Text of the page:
Sen. Mike Lee taking his stand against health care law to Iowa, may be eyeing White House
Craig Robinson, editor of The Iowa Republican and a former Iowa state GOP political director, said past speakers at Faith and Family Coalition events have included GOP presidential contenders Mike Huckabee and Rick Santorum.
"Anytime a U.S. senator or a governor or a high-profile Republican comes to Iowa, it definitely raises people's antennas and makes them go, 'Hmm.' It makes you think about that person running for president," Robinson said.
He said Lee is not that well-known in Iowa, aside from "the most active Republicans who live it and breathe it every day," but that's changing because of the health care funding fight.
"He's not necessarily the guy in the limelight, but he's part of that group that is making a lot of noise in Washington," Robinson said. "Coming to Iowa is only going to raise his national profile."
University of Iowa political science professor Tim Hagle said not everyone in the political world who makes a pilgrimage to the state is eyeing a run for the White House.
Hagle said Lee would need to spend much more time in Iowa to be a contender, using repeated visits to become better acquainted with the state's voters and political leaders.
"Coming to this event is certainly a first step in that direction," Hagle said."Right now, I would just put this down as he was invited, so he'll come out and spread the word."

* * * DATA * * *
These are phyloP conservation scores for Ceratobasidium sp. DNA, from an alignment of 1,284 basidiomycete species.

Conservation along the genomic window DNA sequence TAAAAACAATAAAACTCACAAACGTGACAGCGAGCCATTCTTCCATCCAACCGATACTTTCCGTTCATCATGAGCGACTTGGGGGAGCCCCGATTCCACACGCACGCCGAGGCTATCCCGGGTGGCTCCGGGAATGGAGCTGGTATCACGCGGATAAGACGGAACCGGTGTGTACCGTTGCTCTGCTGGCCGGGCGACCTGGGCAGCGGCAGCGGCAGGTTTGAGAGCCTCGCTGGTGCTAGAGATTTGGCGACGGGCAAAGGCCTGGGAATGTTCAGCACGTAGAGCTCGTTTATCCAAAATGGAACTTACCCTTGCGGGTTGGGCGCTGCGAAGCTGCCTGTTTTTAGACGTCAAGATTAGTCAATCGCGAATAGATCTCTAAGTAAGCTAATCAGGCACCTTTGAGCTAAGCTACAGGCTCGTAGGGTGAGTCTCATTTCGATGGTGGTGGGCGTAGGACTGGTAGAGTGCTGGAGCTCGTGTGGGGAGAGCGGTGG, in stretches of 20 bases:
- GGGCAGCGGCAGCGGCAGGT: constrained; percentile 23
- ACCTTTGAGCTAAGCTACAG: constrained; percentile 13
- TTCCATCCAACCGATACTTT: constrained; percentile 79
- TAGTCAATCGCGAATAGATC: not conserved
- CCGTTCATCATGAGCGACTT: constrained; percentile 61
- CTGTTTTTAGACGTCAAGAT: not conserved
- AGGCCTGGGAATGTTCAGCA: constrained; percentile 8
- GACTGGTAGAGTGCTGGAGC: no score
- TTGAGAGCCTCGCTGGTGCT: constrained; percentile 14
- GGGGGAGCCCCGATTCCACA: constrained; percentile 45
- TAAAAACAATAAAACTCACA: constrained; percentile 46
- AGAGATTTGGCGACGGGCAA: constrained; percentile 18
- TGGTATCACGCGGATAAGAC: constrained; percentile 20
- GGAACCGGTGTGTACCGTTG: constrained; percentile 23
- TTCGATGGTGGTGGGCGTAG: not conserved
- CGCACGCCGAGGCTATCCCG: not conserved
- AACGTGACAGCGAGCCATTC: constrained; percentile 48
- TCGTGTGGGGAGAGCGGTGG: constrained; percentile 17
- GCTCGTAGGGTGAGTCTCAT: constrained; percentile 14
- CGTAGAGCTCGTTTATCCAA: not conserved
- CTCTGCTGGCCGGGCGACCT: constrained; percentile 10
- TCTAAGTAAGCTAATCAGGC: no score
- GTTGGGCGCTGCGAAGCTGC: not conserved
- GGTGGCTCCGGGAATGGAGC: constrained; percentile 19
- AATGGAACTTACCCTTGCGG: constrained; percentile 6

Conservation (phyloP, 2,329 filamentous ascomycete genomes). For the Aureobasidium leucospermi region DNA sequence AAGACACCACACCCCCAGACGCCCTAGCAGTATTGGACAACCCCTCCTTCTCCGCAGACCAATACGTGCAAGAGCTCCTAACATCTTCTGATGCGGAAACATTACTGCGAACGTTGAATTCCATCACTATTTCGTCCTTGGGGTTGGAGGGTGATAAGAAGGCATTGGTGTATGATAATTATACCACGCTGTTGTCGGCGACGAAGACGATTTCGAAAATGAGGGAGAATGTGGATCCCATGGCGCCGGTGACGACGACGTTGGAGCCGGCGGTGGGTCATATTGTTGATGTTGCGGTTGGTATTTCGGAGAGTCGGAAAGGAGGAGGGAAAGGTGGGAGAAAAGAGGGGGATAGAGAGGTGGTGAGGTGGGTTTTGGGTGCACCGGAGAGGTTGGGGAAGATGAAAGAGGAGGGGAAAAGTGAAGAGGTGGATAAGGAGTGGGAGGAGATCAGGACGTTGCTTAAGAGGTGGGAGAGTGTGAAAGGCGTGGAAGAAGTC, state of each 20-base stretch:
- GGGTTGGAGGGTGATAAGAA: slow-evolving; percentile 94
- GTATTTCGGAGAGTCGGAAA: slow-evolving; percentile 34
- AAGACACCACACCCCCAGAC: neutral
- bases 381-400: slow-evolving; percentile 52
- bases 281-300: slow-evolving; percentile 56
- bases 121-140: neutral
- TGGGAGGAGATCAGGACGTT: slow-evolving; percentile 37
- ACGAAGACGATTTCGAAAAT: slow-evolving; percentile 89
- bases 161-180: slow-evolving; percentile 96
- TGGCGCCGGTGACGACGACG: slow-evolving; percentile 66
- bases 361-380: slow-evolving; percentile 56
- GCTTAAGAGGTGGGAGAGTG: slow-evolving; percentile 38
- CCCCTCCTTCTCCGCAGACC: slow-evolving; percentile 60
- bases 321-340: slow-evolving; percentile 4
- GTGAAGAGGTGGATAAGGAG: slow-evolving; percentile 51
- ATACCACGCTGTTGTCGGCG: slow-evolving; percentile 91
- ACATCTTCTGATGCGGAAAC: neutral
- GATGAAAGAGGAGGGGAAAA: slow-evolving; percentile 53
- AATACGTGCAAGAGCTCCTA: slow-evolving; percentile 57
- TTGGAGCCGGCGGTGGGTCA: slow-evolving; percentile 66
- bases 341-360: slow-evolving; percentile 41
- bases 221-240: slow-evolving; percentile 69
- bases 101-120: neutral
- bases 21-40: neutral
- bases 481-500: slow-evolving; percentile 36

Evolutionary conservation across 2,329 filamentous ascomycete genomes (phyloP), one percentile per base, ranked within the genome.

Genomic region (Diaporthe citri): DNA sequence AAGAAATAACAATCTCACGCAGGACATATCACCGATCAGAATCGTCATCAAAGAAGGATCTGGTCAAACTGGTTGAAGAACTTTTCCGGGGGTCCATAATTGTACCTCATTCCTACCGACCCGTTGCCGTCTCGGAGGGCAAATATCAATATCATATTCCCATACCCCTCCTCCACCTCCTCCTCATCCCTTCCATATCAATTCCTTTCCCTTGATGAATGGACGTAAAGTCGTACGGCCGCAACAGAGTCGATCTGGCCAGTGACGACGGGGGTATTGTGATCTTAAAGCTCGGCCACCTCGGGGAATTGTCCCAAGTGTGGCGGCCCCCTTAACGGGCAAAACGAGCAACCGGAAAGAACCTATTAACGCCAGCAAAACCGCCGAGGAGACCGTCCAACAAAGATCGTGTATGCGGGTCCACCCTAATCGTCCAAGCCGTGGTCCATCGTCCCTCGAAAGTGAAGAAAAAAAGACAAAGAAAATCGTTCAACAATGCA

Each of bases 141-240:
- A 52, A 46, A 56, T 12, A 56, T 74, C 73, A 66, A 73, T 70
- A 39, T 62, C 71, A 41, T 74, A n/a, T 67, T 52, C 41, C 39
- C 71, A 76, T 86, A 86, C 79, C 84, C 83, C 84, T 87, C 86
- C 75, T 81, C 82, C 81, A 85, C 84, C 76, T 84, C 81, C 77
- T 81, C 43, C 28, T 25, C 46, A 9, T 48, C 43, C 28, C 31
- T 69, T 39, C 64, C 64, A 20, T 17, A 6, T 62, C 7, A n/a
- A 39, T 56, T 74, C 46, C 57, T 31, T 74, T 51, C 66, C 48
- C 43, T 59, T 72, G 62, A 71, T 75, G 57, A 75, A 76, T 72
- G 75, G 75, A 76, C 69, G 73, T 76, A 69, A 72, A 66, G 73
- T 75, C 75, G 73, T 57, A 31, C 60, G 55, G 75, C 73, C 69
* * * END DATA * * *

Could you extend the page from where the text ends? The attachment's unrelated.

Matthew Wilson, a political science professor at Southern Methodist University in Dallas, said Lee is heading to Iowa to "make sure people don't see this anti-Obamacare crusade as Ted Cruz's one-man show."
Wilson said the Texas freshman senator is more aggressive and from a much bigger state than Lee. Though Lee may not be interested in running for president, "he is interested in bolstering a national profile with conservative activists."
Even though Lee is not up for reelection until 2016, he is already raising money through emails that are highly critical of the Obama administration and especially the health care law.
Courting conservatives around the country "keeps your options open," Wilson said. But that may just mean finding more support for the causes Lee holds dear, he said.
"We shouldn't just cast this in terms of self-interest," Wilson said. "He really does believe in this."
Lee said he expects his speech in Iowa to draw more attention to what he's trying to do in Washington.
"Anytime one has an opportunity to focus on issues and do so in a forum where there are willing and interested listeners, that will certainly be the case," the senator said.
University of New Hampshire political science professor Dante Scala said there's also a focus on the widening split within the GOP after Mitt Romney's 2012 loss to Obama.
"The Republican Party is at war with itself, and people are choosing sides within the party," Scala said, coming to Iowa and New Hampshire, another early voting state, to stake out their positions.
Right now, Lee is playing "wing man" to Cruz, seen as a tea party contender for the White House along with Sens. Rand Paul of Kentucky and Marco Rubio of Florida, Scala said.
"That's how I see Lee now, as someone in a supporting role, not someone with serious presidential ambitions," he said. But should the political fortunes of the more prominent candidates falter, "that could highlight someone like Lee."
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